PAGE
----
WHERE TO EAT: Jade Restaurant, Fullerton Hotel Singapore
Fine dining Cantonese restaurant within The Fullerton Hotel Singapore reopens to unveil refocused culinary direction and fresh spring-inspired interiors.
The new interior is brighter, better, and a worlds-apart from the restaurant’s past makeup: dark, traditional and somewhat somber.
For almost a decade, Asian cuisine ace Leong Chee Yeng has proven his culinary and creative chops at Jade Restaurant. The 51-year-old chef, who started off washing woks as a young man before climbing the ranks, also dabbles in ceramic-making and food-sculpting. Much of Jade’s recent interior-facelift looked to Leong’s table-top creations as muse. And it’s not solely his Cantonese food specialties that inspire the brightly lit room at The Fullerton Hotel.
A ‘Shou’ figurine, with its pale-orange small stature made entirely out of sugared dough sculptured by Leong, may have informed the restaurant’s new earthy accents and pastel palette. Hand-sculpted ceramic vases, some for keeps and some to be eventually given away, line the display cabinets. His prized gelatine centrepiece, depicting a bird perched on a petite tree, became the basis for Jade’s specially commissioned wallpaper. Kingfishers, sunbirds, peacocks and other local birds greet patrons from mammoth dividers and lengthy walls.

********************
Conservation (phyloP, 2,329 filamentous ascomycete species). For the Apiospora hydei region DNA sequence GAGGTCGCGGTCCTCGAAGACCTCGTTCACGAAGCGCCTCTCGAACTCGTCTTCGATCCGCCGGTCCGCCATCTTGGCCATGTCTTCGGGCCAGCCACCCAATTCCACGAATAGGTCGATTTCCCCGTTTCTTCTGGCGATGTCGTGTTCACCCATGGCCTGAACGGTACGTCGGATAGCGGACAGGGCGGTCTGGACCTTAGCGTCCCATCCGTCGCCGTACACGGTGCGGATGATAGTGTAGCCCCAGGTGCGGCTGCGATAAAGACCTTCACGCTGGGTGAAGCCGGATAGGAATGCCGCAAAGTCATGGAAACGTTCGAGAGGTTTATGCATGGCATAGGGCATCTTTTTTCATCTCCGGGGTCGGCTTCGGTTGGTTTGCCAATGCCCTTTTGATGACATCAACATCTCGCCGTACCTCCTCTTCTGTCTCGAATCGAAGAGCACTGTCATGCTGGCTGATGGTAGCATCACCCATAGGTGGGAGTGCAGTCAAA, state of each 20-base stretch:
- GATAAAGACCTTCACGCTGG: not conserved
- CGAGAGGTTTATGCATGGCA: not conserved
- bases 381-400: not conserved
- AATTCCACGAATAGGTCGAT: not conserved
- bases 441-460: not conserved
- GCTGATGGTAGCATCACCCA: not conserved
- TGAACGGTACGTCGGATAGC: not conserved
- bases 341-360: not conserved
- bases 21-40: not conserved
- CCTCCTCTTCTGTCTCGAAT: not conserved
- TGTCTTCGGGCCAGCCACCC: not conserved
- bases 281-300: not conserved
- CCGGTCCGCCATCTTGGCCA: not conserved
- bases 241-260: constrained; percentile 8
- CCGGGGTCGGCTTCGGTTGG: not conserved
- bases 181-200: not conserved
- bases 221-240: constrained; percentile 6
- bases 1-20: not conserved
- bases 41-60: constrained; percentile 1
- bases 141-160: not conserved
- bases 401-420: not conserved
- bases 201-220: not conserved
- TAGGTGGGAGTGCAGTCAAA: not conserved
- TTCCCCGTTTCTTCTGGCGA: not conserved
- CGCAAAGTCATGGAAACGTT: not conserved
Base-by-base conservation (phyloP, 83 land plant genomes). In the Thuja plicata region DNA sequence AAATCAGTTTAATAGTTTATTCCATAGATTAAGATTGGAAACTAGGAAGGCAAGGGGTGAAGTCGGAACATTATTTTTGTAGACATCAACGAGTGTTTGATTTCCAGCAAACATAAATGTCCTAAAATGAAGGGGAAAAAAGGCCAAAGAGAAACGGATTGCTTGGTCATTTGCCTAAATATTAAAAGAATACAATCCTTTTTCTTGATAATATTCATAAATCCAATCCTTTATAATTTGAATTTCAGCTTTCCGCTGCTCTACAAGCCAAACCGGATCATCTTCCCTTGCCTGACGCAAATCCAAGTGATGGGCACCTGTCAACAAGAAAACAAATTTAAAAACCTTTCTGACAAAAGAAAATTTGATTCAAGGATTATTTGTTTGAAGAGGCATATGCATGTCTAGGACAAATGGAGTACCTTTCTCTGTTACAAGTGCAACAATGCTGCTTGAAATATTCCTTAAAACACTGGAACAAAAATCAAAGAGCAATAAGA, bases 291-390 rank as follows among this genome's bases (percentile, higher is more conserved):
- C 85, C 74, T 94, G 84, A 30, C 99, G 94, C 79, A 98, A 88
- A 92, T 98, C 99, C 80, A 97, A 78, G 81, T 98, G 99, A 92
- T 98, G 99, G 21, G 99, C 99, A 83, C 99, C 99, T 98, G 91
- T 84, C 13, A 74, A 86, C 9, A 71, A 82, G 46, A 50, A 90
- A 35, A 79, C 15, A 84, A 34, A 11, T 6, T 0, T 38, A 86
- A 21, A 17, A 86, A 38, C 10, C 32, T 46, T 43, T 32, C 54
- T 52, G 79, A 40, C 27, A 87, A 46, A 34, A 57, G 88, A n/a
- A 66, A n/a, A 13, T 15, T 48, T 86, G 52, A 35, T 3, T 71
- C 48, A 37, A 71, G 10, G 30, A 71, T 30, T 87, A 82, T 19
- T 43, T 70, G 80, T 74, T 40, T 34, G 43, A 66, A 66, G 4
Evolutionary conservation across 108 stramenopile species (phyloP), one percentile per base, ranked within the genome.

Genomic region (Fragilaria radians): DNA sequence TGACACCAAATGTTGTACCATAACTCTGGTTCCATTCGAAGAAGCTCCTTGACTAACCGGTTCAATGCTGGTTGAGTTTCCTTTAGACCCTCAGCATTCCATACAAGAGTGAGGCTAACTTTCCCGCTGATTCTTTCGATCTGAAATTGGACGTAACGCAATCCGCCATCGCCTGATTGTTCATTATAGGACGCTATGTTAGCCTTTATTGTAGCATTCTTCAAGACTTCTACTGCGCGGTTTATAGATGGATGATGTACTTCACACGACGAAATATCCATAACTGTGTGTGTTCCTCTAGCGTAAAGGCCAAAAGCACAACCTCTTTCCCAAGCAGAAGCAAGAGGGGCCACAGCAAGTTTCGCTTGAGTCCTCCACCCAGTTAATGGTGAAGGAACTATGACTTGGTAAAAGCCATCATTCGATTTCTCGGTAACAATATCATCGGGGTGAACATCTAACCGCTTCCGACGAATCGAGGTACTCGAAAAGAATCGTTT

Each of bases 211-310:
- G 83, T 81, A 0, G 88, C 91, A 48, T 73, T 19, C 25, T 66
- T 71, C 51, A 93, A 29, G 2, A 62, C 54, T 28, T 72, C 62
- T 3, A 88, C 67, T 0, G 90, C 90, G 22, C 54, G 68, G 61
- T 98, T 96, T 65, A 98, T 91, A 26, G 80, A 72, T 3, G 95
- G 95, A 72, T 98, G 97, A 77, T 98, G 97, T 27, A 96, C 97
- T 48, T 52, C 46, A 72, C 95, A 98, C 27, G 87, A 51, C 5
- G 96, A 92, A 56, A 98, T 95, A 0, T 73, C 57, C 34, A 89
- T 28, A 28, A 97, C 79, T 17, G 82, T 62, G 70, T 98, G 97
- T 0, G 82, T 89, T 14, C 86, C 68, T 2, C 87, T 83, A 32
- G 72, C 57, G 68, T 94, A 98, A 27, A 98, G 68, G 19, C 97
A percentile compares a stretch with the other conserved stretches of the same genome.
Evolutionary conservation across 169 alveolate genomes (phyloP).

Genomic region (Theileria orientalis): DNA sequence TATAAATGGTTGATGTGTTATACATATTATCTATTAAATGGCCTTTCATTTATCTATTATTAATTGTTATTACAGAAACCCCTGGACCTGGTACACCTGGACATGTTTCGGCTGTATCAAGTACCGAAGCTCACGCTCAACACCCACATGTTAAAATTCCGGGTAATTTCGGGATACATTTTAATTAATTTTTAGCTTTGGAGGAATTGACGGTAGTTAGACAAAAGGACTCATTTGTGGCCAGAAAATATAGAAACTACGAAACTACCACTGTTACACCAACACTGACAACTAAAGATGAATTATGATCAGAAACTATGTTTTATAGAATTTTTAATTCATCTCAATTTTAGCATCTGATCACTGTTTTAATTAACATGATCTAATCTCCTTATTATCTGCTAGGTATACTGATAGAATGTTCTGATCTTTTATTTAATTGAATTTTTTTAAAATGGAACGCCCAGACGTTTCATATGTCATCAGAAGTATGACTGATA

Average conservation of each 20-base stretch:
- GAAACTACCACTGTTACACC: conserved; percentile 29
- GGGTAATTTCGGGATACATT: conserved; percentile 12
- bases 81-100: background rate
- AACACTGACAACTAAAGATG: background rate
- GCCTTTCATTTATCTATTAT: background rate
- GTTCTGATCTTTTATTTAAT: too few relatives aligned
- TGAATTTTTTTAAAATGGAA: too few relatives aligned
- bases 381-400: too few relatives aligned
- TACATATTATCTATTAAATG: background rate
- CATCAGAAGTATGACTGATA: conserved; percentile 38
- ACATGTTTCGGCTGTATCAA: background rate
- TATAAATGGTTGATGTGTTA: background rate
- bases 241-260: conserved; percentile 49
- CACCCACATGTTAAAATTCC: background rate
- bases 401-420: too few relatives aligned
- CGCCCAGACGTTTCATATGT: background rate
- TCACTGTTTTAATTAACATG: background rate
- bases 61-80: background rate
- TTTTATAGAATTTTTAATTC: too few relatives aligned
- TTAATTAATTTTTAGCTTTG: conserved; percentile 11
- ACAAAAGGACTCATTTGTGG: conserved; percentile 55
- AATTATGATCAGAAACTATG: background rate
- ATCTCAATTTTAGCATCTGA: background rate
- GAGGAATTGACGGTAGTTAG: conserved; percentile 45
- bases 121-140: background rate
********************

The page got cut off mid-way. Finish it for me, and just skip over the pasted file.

The beautification evokes a seasonal change, much like from Autumn to Spring. Everything is brighter, better, and a worlds-apart from the restaurant’s past makeup: dark, traditional and somewhat somber.
Of course, the transformation spills into Leong’s cooking as well. New fanfare includes the Char Siew Lamb Rib Loin, using New Zealand ribs slathered with an in-house sauce of fermented beans, sugar and rose wine. It is topped with bruised lemongrass. Overall, the dish was a delightful match of sweet and savoury, accentuated by the slightly charred meat’s unique flavour profile. Served alongside slices of pineapples and cucumber, the acah-like sides lent a refreshing reprise to the palate.
The Chilli Crab Mantou was also a great hit. Probably the easiest and laziest way to enjoy one of Singapore’s staples. A fried bun stuffed with crab meat and chilli sauce may only just satisfy your chilli crab cravings but you can always order a plateful of simmered egg noodle with Boston lobster drenched in XO chilli sauce as your main.
To cap it all off, order the Pistachio Muah Chee as it clearly takes the cake as the restaurant’s best dessert with its concentrated and fine nutty flavour wrapped in a glutinous shell.
Apart from lunch or dinner, head to Jade for a weekend dim sum brunch-buffet. The items are made fresh and include a long list of choices, from siew mais and congees to egg tarts and custard buns.
Complete with its gorgeous revamp, the space is set to attract a new crowd of Chinese cuisine-loving diners and multi-generational families who appreciate the mix of traditional and modern food on offer.